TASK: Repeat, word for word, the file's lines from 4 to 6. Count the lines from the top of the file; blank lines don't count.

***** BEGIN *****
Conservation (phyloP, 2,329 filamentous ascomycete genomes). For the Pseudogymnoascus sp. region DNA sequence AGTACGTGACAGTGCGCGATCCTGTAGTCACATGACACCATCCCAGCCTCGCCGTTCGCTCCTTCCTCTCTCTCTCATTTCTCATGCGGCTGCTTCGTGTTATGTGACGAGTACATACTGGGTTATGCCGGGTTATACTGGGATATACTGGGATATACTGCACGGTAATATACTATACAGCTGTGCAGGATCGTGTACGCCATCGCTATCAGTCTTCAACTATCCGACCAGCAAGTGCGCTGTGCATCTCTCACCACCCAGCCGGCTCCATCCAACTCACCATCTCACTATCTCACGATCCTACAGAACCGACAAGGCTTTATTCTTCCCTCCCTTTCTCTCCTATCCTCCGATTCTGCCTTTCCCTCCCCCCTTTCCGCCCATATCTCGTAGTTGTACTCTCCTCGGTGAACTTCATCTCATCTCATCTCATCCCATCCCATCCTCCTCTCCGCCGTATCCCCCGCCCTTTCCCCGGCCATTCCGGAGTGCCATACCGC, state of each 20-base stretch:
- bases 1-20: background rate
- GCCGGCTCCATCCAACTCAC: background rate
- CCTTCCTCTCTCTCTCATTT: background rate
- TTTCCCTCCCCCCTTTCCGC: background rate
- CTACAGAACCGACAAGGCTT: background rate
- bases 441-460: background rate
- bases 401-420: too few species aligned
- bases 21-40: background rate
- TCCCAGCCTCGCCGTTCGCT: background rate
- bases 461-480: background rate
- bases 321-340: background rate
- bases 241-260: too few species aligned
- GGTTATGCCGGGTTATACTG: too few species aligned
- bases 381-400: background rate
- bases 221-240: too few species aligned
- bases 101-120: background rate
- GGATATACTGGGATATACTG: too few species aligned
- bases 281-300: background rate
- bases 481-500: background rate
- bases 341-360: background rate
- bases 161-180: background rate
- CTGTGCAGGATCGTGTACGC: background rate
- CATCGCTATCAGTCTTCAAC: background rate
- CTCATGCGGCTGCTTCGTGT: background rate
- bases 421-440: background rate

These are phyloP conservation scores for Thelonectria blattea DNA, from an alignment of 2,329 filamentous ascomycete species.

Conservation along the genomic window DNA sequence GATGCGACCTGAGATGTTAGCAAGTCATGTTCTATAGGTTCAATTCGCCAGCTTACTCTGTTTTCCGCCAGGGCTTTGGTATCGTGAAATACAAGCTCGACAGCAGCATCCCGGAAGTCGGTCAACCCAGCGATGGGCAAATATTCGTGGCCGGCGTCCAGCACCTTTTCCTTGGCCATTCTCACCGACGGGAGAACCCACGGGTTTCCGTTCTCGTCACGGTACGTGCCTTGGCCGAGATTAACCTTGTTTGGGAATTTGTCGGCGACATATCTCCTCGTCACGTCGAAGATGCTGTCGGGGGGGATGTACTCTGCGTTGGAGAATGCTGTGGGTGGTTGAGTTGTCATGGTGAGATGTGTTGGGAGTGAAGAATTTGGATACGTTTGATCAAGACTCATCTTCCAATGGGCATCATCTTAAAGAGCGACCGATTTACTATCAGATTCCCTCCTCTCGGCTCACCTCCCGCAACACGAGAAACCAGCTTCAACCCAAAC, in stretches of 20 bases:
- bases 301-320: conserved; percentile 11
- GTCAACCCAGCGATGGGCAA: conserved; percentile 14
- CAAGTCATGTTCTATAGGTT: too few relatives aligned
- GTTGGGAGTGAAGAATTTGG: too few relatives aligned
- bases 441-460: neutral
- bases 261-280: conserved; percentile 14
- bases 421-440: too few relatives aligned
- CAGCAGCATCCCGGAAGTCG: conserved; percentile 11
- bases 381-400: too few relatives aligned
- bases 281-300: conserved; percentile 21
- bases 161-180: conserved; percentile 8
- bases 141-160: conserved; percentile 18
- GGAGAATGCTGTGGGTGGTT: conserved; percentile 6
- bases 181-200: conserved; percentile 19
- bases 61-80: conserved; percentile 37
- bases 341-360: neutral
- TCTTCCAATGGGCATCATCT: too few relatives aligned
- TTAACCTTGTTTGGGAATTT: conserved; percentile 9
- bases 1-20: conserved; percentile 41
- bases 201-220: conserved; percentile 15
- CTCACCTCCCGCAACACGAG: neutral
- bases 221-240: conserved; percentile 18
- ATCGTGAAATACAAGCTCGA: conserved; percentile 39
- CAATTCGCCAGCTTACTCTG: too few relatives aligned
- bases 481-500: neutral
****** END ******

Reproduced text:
- CCTTCCTCTCTCTCTCATTT: background rate
- TTTCCCTCCCCCCTTTCCGC: background rate
- CTACAGAACCGACAAGGCTT: background rate